Stream the Liverpudlian trio's extraordinary new full-length,'The Unlawful Assembly,' and ready yourselves for the coming class war.
Photo courtesy of Dawn Ray'd
"Anarchism has but one infallible, unchangeable motto, 'Freedom.' Freedom to discover any truth, freedom to develop, to live naturally and fully."
So said writer, organizer, and anarchist icon Lucy Parsons almost a century ago, and her words still ring true over the crumbling dystopia in which those she allied herself with—women, people of color, workers, revolutionaries—still struggle for air. Anarchism as a political philosophy has been so distorted by the state, the media, and its own currently obscure status on the leftist spectrum that most of those who seek to understand—or castigate—its principles and tactics still have no concept of that which every anarchist fights for: liberation. Liberation from the state, from the bosses, from hierarchy —liberation from all systems of oppression, for all people.
Despite extreme metal's current slide towards the reactionary right, its inherent sense of rebellion, dislike for authority, and value for individual freedom is far more in line with leftist political philosophies—whether or not all the neo-Nazi filth and rotten Nazi apologists stinking up its darker corners agree. Dawn Ray'd understands this perfectly, channeling that revolutionary spirit into a strain of black metal that owes as much to Iskra and Anti-Cimex as it does the windswept folk traditions of working class Northern England and classic Norwegian black metal. The Liverpudlian trio's new album, The Unlawful Assembly, breathes new fire into black metal's small but sturdy leftist tradition, crafting potent, violin-laced atmospheric black metal songs that double as battle hymns for the class war.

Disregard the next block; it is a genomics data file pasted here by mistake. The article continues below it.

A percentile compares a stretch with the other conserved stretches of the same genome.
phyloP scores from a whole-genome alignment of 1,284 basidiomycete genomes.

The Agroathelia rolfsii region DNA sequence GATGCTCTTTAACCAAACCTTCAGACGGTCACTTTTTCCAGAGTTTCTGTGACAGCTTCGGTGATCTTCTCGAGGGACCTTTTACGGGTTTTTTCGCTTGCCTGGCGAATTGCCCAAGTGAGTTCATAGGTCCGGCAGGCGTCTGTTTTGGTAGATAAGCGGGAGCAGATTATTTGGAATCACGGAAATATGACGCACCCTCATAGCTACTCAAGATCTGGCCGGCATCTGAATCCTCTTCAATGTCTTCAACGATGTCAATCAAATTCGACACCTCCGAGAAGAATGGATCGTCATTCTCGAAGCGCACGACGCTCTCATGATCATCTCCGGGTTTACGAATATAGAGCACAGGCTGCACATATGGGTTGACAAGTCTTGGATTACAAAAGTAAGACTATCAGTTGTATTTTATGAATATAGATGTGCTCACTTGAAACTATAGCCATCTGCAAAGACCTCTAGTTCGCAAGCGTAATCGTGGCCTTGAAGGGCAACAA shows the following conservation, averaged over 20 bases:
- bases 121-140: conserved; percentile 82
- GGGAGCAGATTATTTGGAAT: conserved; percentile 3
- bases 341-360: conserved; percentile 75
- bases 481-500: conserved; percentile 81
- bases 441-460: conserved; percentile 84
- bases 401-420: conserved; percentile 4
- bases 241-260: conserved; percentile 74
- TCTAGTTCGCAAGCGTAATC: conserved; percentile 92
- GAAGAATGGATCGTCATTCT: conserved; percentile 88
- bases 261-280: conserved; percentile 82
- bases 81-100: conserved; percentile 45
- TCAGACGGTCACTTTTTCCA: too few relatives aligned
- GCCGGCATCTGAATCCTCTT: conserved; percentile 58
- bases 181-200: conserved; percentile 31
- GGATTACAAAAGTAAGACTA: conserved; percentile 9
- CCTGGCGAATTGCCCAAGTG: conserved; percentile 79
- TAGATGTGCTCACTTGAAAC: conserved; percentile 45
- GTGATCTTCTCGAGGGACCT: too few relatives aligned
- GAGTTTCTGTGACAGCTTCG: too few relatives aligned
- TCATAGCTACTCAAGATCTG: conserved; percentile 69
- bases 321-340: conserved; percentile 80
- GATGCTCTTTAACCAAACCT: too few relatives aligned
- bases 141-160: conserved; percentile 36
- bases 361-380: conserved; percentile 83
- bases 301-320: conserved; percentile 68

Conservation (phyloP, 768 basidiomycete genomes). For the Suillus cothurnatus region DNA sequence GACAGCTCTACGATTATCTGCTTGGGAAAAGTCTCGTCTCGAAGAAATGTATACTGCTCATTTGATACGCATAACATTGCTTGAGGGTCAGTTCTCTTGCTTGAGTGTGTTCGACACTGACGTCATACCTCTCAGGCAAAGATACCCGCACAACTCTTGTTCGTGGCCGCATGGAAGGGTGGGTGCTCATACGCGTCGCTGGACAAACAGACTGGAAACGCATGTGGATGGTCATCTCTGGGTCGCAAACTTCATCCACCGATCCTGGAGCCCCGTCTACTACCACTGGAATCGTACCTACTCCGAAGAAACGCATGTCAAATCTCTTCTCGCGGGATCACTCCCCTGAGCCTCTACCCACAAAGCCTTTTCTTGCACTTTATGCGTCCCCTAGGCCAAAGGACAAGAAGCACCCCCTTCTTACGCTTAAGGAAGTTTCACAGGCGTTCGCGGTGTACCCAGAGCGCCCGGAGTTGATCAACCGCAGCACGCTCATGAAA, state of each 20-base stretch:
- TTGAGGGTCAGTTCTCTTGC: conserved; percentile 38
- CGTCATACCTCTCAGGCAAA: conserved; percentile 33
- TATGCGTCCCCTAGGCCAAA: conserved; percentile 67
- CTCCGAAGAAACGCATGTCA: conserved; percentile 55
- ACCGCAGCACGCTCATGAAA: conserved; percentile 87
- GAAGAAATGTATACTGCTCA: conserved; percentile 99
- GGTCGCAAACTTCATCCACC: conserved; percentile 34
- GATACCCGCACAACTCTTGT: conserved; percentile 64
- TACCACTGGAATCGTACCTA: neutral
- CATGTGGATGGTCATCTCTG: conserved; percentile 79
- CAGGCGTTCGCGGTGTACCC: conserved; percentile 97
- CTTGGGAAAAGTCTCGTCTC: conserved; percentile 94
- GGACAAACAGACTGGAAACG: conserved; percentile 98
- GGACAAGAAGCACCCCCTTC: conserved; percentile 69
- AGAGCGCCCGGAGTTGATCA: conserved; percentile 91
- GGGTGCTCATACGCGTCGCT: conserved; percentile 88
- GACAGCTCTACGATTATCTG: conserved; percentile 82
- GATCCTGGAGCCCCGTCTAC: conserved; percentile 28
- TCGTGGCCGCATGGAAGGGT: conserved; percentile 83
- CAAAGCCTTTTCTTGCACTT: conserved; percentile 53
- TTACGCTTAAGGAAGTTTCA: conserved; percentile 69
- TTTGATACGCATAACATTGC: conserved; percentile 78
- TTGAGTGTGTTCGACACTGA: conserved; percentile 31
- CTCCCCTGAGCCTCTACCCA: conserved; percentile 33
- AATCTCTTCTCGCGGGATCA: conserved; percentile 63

Harsher songs like "Held in a Lunar Synthesis" bluster and snap like freezing winds, balanced by more introspective, mournful laments like "Future Perfect Conditional." The addition of strings and clean vocals—honed during two members' former band, post-hardcore quartet We Came Out Like Tigers—temper the album's more aggressive moments, and add depth, nuance, and overall complexity to what would otherwise already be an excellent black metal record. The violin adds a certain Celtic wildness to the album's melodic passages (unsurprising, given the band's provenance), most notably on the heart-stopping "Island of Cannibal Horse" and gorgeous "The Ceaseless Arbitrary Choice," and adds a note of sadness, too; this isn't a happy album by any stretch. Rather, it splits its fury with grief, and grim resolution. It's not a revolution if you can't dance, but this is far more of a lugubrious waltz than a high-energy jitterbug.
Dawn Ray'd willingness to push their musical boundaries as far as their political convictions sets them apart in an often stagnant scene, and I'm fully comfortable pointing to The Unlawful Assembly as one of 2017's finest extreme metal recordings. (Obviously, I'm a bit biased, as I've been a fan of the band's for awhile and they're one of the few current black metal bands whose politics mirror my own, but still—even if you're one of those bizarre creatures who insist that "metal isn't political!" and change the channel whenever the news comes on, you'll probably dig this record a whole heap of a lot).
"The Unlawful Assembly feels like a realizing of what and who this band is," vocalist and violinist Simon B. told Noisey. "Our debut EP, A Thorn, A Blight, was our first release together as a black metal band, and I'm proud of it, but this record for me is a fully realized example of what this band needs to be. This is the black metal band I want to hear, these are politics I am looking for but never finding in music, and it is the subtlety and also drama that I think black metal is meant to have."
Listen below, and never forget: until we are all free, we are none of us free.
Kim Kelly will see you on the barricades (and on Twitter).